I cringe when I hear the messages in the rap music my son listens to. It's mysogynistic, glorifies the gangsta life and "purple" weed. I've figured out the more I object, the less I am heard.
THere IS positive message rap out there. And anything that gets teens' attention without turning them off to the message is a good thing. Certainly reaching them through rap would be more effective than tying to reach them through other means...
I hate to jump on my soap box here but I feel somebody needs to. Yes hip hop lyrics are bad as our country lyrics. Yes hip hop videos are bad but no worse then rock stars in skin tight leather half naked on stage in front of teenage girls. The problem is not nor has it ever been the music or the artist. If you give an artist, any artist a way to express their views on a subject they will. Why are we not looking at the artist managers that promote this, the radio stations that play it, the video stations that air it? What about the record labels that go out looking for these acts to sign. It really irritates me when people act as though music is whats wrong with the world, people are whats wrong with the world. Especially people who blame others for their problems. Hip Hop as with all music is for entertainment if you don't like it don't listen if you really don't like the message write your congressman. I guarantee if you congressman starts receiving 3000 letters a day of people unhappy with the state of music things will quickly change. So to close and get done from my soap box, music can be turned on or off at the push of a button. The problem is when the music stops people are still impressionable. Parents, Teachers, Friends, all leaders need to assume a more active role in making our communities better, but don't blame music, that's just sad!
rap is misunderstood for a lot of adults. there is the gangsta rap, and yeah, some of it is rough, yet some of it is just these guys telling their story, and some of it is just pure hype, like any other kind of music. it's there in every genre. who really wants to listen to pop now? it all sounds alike.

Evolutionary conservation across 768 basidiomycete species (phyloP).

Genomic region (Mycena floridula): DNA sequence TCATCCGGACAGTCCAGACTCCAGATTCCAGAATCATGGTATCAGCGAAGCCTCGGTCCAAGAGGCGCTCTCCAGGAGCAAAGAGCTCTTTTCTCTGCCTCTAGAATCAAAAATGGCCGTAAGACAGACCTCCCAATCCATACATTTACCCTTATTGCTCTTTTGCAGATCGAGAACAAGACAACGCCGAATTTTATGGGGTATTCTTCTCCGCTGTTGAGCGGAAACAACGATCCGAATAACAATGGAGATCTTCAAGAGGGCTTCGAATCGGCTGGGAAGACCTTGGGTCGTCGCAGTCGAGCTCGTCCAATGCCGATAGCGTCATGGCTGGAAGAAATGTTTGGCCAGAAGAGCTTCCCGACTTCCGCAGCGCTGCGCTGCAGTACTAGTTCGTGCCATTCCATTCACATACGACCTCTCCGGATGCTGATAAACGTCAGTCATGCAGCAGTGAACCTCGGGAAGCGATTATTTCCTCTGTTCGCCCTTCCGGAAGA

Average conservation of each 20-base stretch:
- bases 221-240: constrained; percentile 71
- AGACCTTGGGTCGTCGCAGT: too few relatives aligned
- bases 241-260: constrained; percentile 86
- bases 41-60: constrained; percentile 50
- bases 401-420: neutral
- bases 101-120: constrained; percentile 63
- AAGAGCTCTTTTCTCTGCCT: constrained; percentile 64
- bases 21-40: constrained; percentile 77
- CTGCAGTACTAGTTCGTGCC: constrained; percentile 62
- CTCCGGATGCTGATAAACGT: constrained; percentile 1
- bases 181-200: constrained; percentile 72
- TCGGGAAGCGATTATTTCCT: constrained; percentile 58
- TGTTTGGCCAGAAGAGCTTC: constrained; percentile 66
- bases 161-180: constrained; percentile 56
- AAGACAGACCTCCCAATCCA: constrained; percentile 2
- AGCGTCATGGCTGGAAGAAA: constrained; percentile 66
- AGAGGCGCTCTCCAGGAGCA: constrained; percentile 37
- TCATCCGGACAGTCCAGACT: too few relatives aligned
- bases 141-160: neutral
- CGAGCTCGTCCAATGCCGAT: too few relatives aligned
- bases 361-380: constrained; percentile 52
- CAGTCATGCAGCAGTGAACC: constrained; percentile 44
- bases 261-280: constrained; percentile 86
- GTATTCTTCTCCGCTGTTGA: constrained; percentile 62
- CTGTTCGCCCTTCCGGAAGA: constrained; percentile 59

the rapper I do like who sends more of a positive, socially aware message is Common. I don't know if he is still as popular as he was.
if it's too positive and unrealistic, kids won't listen. it's part of growing up.
#1- never say never.
I do agree with you that kids should be allowed to listen to their music. I have two sons and growing up, I did not restrict their music, BUT I did listen to it and read the cd liner notes and it opened up dialog between us. I talked with them, found out why they liked a certain song, not in a condescending, why do you like that song, but more, 'tell me about it, what's he saying, what's his message?'
but my guys also had to hear my music, all kinds, and now they're both musicians and one has a freelance job scoring his first movie.
Some rap music is pretty interesting. Writing rap is also a good way for teens to express themselves. Not all rap is foul or disrespectful.
by Harlem67 years ago
I listen to Lil' Wayne and hear nothing from the lyrics. I used to listen to classic rock before I got into rap, mostly because the songs were about something. Then I heard underground and got into real artists. I feel...
by Lybrah2 years ago
We study Shakespeare's poems, and those of other classic writers. Shakespeare's poetry has been around for more than five hundred years! And yet today, children are learning about it in high school. ...
by hinazille4 years ago
I manage my husband as a producer out here in the Caribbean and he makes a lot of melodious instrumentals... would you listen to instrumentals or do you need vocals on a song for you to enjoy it?
by 6 String Veteran5 years ago
The guitar was in all forms of popular music for nearly five decades. Ever since its amplification in the 30s, guitar has been heard in Jazz, Rock + Roll, and early R+B (it was already the focus of Blues and Country...
Copyright © 2016 HubPages Inc. and respective owners.
Other product and company names shown may be trademarks of their respective owners.
HubPages® is a registered Service Mark of HubPages, Inc.
HubPages and Hubbers (authors) may earn revenue on this page based on affiliate relationships and advertisements with partners including Amazon, Google, and others.